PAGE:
Video Game Piracy: Counterfeiters are to blame, not piracy!

counterfeit video games

While it has been a problem in the industry for quite some time, it doesn’t seem that piracy or counterfeiting will be going away any time soon. Not only in the realm of video games, but everything from movies, to music, to chocolate, anything with any value has and will continue to be counterfeited and pirated in one way or another. When it comes to video games, people spend ungodly amounts of time, energy, and money into creating these experiences for people to have. Sometimes they’re good, sometimes they’re shit. Regardless, someone needs to be payed for their work. let’s take a look at some reasons why some people may pirate games and how counterfeit versions of video games are making the problem worse.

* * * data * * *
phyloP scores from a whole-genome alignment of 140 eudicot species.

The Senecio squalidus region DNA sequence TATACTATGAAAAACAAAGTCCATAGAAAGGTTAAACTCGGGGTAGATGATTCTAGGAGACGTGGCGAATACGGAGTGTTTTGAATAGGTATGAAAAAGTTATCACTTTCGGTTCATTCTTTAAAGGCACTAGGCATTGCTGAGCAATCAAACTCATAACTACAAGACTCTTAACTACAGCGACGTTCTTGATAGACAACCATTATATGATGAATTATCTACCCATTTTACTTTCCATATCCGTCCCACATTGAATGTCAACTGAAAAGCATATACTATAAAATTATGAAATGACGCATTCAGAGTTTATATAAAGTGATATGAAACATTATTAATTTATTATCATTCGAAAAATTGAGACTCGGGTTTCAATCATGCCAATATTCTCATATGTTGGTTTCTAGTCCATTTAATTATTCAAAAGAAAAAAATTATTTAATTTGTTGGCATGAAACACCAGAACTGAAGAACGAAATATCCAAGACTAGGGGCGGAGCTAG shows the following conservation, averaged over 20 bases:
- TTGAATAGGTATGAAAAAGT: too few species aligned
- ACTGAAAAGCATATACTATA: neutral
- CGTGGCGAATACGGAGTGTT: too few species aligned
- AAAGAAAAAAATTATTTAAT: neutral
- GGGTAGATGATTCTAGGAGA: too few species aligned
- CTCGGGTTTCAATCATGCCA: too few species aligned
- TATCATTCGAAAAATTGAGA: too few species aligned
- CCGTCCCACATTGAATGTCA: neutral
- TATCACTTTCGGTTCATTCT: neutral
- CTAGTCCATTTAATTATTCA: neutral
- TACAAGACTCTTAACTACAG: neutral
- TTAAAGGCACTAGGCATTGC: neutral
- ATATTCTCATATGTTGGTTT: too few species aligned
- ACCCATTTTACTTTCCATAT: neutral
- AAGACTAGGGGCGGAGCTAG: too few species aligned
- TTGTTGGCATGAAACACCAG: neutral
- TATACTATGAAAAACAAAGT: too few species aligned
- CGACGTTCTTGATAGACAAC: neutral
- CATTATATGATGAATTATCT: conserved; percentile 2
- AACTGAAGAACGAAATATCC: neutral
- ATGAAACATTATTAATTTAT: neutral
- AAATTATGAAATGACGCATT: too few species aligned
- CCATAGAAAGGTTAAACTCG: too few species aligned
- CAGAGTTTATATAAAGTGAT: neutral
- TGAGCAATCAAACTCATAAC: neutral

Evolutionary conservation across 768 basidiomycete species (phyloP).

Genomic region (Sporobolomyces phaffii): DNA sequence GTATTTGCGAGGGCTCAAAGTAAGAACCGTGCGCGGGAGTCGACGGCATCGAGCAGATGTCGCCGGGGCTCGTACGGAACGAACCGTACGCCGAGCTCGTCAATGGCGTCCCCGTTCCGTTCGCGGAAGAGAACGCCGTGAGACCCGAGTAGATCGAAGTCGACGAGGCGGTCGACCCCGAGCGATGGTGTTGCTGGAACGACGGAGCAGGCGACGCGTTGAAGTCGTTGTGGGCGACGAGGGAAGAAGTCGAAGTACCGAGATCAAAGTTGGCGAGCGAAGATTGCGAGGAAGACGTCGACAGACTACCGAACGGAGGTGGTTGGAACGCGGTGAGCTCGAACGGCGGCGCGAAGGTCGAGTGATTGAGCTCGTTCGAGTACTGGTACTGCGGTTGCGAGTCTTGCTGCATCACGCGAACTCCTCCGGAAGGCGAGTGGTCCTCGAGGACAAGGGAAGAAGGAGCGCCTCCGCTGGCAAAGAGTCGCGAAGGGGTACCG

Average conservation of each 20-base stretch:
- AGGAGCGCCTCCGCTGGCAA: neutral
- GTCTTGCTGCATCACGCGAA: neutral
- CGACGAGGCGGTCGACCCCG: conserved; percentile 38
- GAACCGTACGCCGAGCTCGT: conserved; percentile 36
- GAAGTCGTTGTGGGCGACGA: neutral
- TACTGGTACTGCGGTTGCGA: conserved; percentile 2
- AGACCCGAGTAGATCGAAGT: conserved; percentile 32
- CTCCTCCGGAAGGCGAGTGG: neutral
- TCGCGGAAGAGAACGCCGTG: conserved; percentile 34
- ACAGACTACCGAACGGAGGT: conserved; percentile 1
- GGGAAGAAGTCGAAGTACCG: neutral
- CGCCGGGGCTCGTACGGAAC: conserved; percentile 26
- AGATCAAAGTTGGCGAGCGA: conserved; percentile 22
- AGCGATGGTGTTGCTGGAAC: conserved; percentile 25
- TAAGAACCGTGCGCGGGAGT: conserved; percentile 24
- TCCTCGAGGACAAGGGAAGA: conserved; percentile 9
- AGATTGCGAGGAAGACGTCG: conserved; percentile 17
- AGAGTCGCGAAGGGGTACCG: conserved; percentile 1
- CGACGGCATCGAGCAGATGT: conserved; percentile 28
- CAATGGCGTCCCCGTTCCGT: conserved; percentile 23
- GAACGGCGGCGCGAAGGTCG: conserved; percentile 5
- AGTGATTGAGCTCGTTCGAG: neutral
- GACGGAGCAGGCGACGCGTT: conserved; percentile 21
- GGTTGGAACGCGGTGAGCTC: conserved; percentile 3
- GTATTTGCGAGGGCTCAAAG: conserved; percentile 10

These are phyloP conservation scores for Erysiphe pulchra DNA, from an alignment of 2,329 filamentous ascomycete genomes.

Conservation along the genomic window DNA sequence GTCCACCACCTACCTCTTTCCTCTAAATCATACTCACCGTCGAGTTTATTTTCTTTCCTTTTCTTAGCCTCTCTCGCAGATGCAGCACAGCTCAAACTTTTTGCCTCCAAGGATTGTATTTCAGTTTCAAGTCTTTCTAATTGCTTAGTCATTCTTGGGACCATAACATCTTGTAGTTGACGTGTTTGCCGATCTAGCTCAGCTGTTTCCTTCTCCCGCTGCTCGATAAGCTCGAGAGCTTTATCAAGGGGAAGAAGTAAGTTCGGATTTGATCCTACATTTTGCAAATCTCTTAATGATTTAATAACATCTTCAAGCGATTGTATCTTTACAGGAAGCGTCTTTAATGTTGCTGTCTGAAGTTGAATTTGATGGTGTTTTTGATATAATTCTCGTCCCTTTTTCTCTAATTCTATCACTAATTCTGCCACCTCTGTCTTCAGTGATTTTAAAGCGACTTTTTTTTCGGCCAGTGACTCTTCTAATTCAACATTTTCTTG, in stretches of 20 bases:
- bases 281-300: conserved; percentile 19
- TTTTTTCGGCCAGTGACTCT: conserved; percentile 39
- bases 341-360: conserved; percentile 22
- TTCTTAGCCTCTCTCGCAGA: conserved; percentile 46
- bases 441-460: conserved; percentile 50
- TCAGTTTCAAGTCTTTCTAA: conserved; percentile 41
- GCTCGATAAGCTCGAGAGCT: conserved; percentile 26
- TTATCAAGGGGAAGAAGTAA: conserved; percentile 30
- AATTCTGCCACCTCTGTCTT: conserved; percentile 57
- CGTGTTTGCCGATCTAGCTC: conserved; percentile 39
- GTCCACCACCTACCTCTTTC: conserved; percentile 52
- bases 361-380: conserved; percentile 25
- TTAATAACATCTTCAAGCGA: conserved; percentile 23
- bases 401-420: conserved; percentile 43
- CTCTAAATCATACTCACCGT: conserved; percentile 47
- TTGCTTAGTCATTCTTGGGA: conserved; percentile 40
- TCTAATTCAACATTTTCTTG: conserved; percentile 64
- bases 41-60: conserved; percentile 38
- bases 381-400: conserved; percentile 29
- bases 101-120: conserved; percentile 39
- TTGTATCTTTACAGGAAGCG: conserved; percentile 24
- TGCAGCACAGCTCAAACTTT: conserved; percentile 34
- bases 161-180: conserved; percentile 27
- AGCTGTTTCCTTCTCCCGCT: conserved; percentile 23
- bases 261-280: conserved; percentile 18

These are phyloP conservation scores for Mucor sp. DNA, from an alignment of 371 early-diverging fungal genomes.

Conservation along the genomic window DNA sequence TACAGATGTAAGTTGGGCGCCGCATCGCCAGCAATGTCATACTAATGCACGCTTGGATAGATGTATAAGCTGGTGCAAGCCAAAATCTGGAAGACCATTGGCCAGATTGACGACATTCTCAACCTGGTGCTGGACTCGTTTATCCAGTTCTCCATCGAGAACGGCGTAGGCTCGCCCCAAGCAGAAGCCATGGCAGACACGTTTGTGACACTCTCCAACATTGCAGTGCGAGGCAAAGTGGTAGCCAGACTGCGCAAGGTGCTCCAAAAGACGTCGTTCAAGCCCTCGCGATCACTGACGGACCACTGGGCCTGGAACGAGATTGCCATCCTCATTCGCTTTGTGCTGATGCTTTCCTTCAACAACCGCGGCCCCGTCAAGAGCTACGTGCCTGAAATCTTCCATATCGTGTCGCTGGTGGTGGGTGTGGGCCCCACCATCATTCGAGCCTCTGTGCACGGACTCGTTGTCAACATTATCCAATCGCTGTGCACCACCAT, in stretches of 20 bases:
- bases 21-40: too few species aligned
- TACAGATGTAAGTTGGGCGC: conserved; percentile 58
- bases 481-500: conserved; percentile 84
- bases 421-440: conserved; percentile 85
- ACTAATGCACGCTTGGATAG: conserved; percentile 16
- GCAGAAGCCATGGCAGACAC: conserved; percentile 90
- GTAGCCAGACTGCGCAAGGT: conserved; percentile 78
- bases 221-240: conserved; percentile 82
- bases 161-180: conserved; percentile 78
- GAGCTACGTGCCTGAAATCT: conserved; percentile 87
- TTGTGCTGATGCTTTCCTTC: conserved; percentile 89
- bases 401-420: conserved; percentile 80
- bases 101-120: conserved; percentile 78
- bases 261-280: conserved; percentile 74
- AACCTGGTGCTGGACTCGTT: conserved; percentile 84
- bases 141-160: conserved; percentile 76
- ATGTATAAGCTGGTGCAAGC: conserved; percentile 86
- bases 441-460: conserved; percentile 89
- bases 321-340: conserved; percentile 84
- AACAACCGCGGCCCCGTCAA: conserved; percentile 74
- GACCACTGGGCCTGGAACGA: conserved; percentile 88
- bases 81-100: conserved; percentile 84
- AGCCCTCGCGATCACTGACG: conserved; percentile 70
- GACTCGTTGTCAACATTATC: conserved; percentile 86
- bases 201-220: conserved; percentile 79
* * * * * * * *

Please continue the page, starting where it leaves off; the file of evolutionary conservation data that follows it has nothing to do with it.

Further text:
Going back, let’s start with roms. Roms are video games that you can download to play on emulators, or programs that allow you to run the games. You can find all of your favorite classics from back in the day and then some, all free to play. Now, when it comes to roms, I can understand that some people can’t find certain games, they don’t sell them in stores anymore, and some of the harder to come by games can be priced up into the hundreds of dollars. Also, the makers of the games are going to see any of that money anyways so it’s not really hurting the industry so much. So what’s an oldschool gamer to do? Play roms. Even though I have a fairly large collection of old video games in their original form, I often play roms myself to record video footage for my own series. I use a combination of both “real” and emulated gameplay footage. There’s nothing wrong with that.